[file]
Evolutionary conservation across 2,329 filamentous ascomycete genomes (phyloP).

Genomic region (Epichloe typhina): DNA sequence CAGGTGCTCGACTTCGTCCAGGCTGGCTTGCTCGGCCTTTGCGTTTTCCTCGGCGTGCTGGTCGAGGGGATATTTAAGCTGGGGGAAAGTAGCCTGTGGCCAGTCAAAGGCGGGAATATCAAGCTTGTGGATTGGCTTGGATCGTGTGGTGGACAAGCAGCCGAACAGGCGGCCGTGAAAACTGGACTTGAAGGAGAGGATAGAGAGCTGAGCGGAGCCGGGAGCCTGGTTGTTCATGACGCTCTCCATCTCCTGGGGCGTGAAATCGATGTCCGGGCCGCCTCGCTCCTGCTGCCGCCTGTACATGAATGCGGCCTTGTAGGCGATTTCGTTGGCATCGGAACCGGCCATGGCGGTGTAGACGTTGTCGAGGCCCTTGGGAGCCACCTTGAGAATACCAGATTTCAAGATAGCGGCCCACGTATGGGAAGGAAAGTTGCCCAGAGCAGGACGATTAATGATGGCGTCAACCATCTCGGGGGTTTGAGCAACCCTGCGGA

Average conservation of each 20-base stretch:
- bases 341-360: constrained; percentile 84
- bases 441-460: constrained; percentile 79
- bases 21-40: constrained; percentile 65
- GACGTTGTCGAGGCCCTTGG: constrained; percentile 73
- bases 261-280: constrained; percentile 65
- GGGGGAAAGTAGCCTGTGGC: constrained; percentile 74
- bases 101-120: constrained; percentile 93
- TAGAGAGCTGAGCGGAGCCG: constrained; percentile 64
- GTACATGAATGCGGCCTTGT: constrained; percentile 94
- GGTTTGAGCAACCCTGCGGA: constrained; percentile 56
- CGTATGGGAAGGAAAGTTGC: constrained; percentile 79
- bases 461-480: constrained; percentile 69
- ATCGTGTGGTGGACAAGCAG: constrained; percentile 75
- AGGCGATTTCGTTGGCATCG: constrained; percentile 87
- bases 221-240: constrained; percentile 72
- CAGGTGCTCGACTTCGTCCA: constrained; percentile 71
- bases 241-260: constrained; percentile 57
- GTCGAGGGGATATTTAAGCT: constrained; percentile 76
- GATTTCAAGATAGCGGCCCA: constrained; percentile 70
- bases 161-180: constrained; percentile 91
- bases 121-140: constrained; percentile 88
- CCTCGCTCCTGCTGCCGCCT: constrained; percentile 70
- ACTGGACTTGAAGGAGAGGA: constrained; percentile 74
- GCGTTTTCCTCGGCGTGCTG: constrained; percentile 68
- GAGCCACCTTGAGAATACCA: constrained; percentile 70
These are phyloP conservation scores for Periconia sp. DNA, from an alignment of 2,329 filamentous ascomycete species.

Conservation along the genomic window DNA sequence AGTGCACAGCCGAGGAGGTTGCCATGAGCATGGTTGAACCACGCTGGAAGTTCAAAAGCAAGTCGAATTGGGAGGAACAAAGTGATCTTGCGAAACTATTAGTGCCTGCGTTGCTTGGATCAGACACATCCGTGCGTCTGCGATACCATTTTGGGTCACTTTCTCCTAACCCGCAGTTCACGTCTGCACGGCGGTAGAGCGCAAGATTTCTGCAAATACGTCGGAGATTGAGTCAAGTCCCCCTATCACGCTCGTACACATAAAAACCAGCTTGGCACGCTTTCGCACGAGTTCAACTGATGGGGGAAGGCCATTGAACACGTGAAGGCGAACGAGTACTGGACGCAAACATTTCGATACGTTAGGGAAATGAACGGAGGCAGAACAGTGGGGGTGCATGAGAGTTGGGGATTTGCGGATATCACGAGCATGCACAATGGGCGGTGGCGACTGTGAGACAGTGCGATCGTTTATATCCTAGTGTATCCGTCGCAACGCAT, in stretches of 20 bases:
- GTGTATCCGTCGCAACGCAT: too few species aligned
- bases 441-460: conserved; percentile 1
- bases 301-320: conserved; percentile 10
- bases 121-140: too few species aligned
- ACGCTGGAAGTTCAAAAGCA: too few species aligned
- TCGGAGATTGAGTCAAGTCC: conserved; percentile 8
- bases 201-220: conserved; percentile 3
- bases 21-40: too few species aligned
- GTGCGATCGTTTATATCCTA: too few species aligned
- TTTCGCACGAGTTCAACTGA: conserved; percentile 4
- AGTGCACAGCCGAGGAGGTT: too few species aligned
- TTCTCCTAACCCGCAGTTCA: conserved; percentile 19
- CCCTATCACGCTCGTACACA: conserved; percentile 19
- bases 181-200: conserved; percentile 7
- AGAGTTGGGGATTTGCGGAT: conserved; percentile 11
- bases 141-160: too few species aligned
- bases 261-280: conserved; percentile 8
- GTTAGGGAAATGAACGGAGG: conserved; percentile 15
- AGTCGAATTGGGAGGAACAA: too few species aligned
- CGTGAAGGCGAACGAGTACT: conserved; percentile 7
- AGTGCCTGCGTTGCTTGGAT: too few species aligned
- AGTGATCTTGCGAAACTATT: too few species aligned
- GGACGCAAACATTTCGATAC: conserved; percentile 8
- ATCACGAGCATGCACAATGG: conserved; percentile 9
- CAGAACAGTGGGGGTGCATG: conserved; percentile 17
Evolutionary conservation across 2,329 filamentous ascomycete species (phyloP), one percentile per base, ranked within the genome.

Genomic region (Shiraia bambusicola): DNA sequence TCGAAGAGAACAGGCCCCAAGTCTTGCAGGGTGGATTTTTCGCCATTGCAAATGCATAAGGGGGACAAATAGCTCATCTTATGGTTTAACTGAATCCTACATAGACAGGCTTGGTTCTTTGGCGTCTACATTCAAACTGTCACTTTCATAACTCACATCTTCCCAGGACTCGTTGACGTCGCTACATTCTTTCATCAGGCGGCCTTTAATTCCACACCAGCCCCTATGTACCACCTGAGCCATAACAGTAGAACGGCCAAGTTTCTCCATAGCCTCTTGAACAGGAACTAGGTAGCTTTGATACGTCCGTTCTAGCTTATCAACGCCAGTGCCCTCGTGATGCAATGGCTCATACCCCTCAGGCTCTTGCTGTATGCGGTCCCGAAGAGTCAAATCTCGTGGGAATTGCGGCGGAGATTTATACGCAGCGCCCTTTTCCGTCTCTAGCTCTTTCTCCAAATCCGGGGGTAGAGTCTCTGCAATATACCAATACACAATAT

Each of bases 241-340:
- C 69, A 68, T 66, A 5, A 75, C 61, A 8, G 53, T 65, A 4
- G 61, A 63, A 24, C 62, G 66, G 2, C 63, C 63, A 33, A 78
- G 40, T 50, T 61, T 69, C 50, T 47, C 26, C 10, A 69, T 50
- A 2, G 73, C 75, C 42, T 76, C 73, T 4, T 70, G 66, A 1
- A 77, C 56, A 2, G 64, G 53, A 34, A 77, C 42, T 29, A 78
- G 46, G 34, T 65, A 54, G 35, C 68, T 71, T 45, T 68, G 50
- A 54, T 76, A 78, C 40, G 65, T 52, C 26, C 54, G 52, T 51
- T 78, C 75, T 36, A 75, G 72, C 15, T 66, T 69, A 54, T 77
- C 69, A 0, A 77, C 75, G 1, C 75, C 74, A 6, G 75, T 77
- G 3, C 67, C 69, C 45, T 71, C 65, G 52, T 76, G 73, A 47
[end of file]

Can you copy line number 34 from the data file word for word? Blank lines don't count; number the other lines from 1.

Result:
- bases 121-140: too few species aligned